Both Python and Java have dynamic dispatch, meaning that the class whose code is evaluated from a line such as instance.method( ) is determined at runtime based on the class to which that instance belongs. Unlike Java, Python does not test for the existence of method( ) in any particular class at compile time. This is a corollary of dynamic typing, and has many of the same strengths and weaknesses. However, the flexibility it gives you over Java is significant, removing the need for Java-style interfaces and more generally promoting code reuse by making it easier for new code to interact with existing code.

No compile phase

The Jython development cycle does not have a separate compilation phase. Files are compiled if needed during execution, speeding up development.

First-class functions and classes

A first-class object can be returned from or passed to a function. In Python, functions, classes, and modules are all first-class objects. Being able to pass these kinds of code objects around can lead to very elegant code designs and increase reuse by allowing classes to “plug” functionality into existing structures. While some of this is technically achievable in Java using either anonymous inner classes or the java.lang.reflect package, the Python version is much easier to use. The following two code blocks are roughly equivalent, each creating a function object called someFunc and calling it.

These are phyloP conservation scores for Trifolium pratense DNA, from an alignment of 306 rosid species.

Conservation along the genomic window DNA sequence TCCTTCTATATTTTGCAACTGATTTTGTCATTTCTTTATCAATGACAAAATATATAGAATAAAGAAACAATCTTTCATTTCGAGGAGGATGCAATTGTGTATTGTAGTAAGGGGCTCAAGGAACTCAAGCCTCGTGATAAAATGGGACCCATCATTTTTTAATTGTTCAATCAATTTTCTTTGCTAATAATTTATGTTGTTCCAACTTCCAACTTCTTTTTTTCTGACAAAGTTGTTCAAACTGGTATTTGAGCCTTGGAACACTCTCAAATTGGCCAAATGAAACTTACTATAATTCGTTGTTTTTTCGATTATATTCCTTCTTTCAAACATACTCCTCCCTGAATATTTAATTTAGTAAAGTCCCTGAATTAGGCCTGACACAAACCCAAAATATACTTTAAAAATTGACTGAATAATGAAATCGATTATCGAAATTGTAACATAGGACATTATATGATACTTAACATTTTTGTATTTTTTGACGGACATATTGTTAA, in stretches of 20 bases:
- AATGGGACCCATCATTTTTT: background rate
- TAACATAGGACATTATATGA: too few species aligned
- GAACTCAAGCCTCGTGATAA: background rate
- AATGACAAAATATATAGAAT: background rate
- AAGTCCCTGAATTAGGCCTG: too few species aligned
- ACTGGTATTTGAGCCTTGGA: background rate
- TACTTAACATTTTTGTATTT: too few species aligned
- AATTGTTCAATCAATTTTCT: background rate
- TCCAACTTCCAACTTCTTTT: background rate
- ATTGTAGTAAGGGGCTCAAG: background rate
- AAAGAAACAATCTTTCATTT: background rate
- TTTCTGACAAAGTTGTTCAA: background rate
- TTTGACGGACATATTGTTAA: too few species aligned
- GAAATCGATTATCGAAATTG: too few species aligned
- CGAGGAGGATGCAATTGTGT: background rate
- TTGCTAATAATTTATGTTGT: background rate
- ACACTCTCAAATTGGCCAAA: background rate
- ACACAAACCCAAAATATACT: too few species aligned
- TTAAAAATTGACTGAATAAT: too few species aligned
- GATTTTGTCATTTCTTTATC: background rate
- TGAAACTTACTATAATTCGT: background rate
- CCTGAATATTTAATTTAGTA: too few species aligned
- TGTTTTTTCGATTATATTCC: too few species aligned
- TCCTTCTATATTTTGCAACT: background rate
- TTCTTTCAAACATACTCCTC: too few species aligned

import java.lang.reflect.*;
Class aClass = anInstance.getClass( );
Method someFunc = aClass.getMethod("method", new Class[] {Integer,
someFunc.invoke(anInstance, new Object[] {new Integer(3), "Fred"});


someFunc = anInstance.method
someFunc(3, "Fred")
Extensive included library

Jython includes most of the Python standard library. Although some of that functionality is duplicated in the Java standard library, much of it is not. Examples include regular expression support (finally coming in JDK 1.4), parsers, network support, unit test frameworks, and much more.

All this additional functionality comes without having to sacrifice integration with existing Java code. Jython code can be compiled to Java .class or .jar files, and these files can be distributed like any other compiled Java files—the fact that the code was written in Jython can be made completely transparent to the end user.

For Python Programmers

If you are already a Python programmer, you know about the programming features of Python and are probably wondering what you gain from the Java side of the equation. There seem to be at least three important gains.

Extended reach

Using Jython, you can deploy a Python language program in arenas that are simply not possible using CPython. The most notable examples of this are web-based—namely, the creation of applets that will be accepted by mainstream browsers, and the creation of servlets that can be run by Java servlet or J2EE servers.